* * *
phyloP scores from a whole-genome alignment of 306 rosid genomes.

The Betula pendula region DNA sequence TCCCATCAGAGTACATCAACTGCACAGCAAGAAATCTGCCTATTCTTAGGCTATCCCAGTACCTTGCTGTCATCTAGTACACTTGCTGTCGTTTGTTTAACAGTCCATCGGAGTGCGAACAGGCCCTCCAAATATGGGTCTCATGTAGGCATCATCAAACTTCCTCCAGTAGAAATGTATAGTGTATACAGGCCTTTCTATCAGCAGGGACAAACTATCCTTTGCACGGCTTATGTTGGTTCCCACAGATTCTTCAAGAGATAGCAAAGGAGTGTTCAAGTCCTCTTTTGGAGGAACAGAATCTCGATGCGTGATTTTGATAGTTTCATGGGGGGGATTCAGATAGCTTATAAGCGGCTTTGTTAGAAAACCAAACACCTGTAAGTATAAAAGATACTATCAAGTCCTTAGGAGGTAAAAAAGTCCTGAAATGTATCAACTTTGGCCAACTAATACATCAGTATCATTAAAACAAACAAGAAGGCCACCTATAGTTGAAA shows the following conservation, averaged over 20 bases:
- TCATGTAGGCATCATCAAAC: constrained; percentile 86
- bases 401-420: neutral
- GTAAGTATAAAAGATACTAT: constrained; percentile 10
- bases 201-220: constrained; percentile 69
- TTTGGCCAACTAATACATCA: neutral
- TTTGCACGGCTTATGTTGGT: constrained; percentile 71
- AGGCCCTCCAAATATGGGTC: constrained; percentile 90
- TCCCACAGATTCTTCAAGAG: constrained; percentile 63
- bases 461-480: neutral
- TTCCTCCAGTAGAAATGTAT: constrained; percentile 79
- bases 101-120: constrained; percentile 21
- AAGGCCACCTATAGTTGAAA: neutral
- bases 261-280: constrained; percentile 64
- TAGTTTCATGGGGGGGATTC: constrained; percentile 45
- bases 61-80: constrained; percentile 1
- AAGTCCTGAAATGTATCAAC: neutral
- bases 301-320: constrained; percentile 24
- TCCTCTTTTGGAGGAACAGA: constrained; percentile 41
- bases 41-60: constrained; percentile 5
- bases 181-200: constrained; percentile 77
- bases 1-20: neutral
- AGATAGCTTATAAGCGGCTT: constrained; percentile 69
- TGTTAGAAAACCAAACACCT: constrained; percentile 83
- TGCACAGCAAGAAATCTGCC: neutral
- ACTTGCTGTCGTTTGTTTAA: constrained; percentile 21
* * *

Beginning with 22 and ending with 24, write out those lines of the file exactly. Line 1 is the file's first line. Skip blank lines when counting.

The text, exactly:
- bases 181-200: constrained; percentile 77
- bases 1-20: neutral
- AGATAGCTTATAAGCGGCTT: constrained; percentile 69